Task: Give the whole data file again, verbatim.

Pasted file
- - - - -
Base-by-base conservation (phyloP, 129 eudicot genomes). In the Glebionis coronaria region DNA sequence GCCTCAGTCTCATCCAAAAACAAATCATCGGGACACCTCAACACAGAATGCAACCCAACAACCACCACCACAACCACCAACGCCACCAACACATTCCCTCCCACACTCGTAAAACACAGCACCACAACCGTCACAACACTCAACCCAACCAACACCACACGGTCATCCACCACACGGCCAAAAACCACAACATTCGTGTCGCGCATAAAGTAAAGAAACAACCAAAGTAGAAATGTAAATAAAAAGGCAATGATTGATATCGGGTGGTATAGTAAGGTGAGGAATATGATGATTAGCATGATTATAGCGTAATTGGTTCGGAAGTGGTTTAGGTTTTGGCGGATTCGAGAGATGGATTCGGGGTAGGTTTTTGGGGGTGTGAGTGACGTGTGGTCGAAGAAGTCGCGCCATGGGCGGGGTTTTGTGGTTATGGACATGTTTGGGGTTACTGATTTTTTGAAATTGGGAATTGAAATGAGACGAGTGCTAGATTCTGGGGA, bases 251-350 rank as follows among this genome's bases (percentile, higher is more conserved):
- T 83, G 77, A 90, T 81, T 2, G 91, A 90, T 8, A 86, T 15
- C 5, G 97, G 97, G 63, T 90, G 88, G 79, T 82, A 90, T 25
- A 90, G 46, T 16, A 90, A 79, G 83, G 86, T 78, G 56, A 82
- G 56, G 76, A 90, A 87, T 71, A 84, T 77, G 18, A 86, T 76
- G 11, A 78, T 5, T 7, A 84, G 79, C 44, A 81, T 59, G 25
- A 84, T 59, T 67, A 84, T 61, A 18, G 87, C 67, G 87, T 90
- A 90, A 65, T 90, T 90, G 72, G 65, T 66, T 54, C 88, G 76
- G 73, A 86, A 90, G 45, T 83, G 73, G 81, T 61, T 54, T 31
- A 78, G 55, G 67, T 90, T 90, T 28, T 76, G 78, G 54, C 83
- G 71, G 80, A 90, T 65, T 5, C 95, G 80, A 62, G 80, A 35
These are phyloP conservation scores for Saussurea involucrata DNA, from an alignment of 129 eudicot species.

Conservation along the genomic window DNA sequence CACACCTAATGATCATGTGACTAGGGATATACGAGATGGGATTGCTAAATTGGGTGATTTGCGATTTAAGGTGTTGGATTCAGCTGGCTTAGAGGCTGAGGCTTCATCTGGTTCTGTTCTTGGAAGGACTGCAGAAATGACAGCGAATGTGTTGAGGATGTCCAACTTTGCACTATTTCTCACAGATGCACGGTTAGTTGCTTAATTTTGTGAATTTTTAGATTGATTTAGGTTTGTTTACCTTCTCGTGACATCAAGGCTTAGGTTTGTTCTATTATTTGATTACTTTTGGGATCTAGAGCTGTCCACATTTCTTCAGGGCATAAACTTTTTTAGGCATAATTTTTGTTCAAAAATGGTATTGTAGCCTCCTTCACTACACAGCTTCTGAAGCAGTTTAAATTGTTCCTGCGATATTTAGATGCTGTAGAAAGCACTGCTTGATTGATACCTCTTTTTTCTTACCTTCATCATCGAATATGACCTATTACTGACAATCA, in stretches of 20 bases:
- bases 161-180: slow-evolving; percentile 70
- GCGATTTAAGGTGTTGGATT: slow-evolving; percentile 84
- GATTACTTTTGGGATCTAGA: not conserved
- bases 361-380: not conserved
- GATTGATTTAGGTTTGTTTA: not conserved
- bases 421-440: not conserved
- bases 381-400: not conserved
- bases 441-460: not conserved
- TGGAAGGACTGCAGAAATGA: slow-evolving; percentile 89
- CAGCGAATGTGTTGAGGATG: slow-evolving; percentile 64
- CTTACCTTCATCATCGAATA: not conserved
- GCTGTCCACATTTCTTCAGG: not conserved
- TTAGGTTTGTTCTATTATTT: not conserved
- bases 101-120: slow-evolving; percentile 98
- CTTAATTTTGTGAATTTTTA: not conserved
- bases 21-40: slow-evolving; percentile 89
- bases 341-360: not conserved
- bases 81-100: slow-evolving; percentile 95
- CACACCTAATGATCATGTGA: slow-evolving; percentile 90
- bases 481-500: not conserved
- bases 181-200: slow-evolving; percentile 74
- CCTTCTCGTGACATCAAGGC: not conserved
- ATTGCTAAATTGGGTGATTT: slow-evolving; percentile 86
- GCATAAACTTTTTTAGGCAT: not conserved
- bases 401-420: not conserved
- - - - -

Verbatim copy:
Base-by-base conservation (phyloP, 129 eudicot genomes). In the Glebionis coronaria region DNA sequence GCCTCAGTCTCATCCAAAAACAAATCATCGGGACACCTCAACACAGAATGCAACCCAACAACCACCACCACAACCACCAACGCCACCAACACATTCCCTCCCACACTCGTAAAACACAGCACCACAACCGTCACAACACTCAACCCAACCAACACCACACGGTCATCCACCACACGGCCAAAAACCACAACATTCGTGTCGCGCATAAAGTAAAGAAACAACCAAAGTAGAAATGTAAATAAAAAGGCAATGATTGATATCGGGTGGTATAGTAAGGTGAGGAATATGATGATTAGCATGATTATAGCGTAATTGGTTCGGAAGTGGTTTAGGTTTTGGCGGATTCGAGAGATGGATTCGGGGTAGGTTTTTGGGGGTGTGAGTGACGTGTGGTCGAAGAAGTCGCGCCATGGGCGGGGTTTTGTGGTTATGGACATGTTTGGGGTTACTGATTTTTTGAAATTGGGAATTGAAATGAGACGAGTGCTAGATTCTGGGGA, bases 251-350 rank as follows among this genome's bases (percentile, higher is more conserved):
- T 83, G 77, A 90, T 81, T 2, G 91, A 90, T 8, A 86, T 15
- C 5, G 97, G 97, G 63, T 90, G 88, G 79, T 82, A 90, T 25
- A 90, G 46, T 16, A 90, A 79, G 83, G 86, T 78, G 56, A 82
- G 56, G 76, A 90, A 87, T 71, A 84, T 77, G 18, A 86, T 76
- G 11, A 78, T 5, T 7, A 84, G 79, C 44, A 81, T 59, G 25
- A 84, T 59, T 67, A 84, T 61, A 18, G 87, C 67, G 87, T 90
- A 90, A 65, T 90, T 90, G 72, G 65, T 66, T 54, C 88, G 76
- G 73, A 86, A 90, G 45, T 83, G 73, G 81, T 61, T 54, T 31
- A 78, G 55, G 67, T 90, T 90, T 28, T 76, G 78, G 54, C 83
- G 71, G 80, A 90, T 65, T 5, C 95, G 80, A 62, G 80, A 35
These are phyloP conservation scores for Saussurea involucrata DNA, from an alignment of 129 eudicot species.

Conservation along the genomic window DNA sequence CACACCTAATGATCATGTGACTAGGGATATACGAGATGGGATTGCTAAATTGGGTGATTTGCGATTTAAGGTGTTGGATTCAGCTGGCTTAGAGGCTGAGGCTTCATCTGGTTCTGTTCTTGGAAGGACTGCAGAAATGACAGCGAATGTGTTGAGGATGTCCAACTTTGCACTATTTCTCACAGATGCACGGTTAGTTGCTTAATTTTGTGAATTTTTAGATTGATTTAGGTTTGTTTACCTTCTCGTGACATCAAGGCTTAGGTTTGTTCTATTATTTGATTACTTTTGGGATCTAGAGCTGTCCACATTTCTTCAGGGCATAAACTTTTTTAGGCATAATTTTTGTTCAAAAATGGTATTGTAGCCTCCTTCACTACACAGCTTCTGAAGCAGTTTAAATTGTTCCTGCGATATTTAGATGCTGTAGAAAGCACTGCTTGATTGATACCTCTTTTTTCTTACCTTCATCATCGAATATGACCTATTACTGACAATCA, in stretches of 20 bases:
- bases 161-180: slow-evolving; percentile 70
- GCGATTTAAGGTGTTGGATT: slow-evolving; percentile 84
- GATTACTTTTGGGATCTAGA: not conserved
- bases 361-380: not conserved
- GATTGATTTAGGTTTGTTTA: not conserved
- bases 421-440: not conserved
- bases 381-400: not conserved
- bases 441-460: not conserved
- TGGAAGGACTGCAGAAATGA: slow-evolving; percentile 89
- CAGCGAATGTGTTGAGGATG: slow-evolving; percentile 64
- CTTACCTTCATCATCGAATA: not conserved
- GCTGTCCACATTTCTTCAGG: not conserved
- TTAGGTTTGTTCTATTATTT: not conserved
- bases 101-120: slow-evolving; percentile 98
- CTTAATTTTGTGAATTTTTA: not conserved
- bases 21-40: slow-evolving; percentile 89
- bases 341-360: not conserved
- bases 81-100: slow-evolving; percentile 95
- CACACCTAATGATCATGTGA: slow-evolving; percentile 90
- bases 481-500: not conserved
- bases 181-200: slow-evolving; percentile 74
- CCTTCTCGTGACATCAAGGC: not conserved
- ATTGCTAAATTGGGTGATTT: slow-evolving; percentile 86
- GCATAAACTTTTTTAGGCAT: not conserved
- bases 401-420: not conserved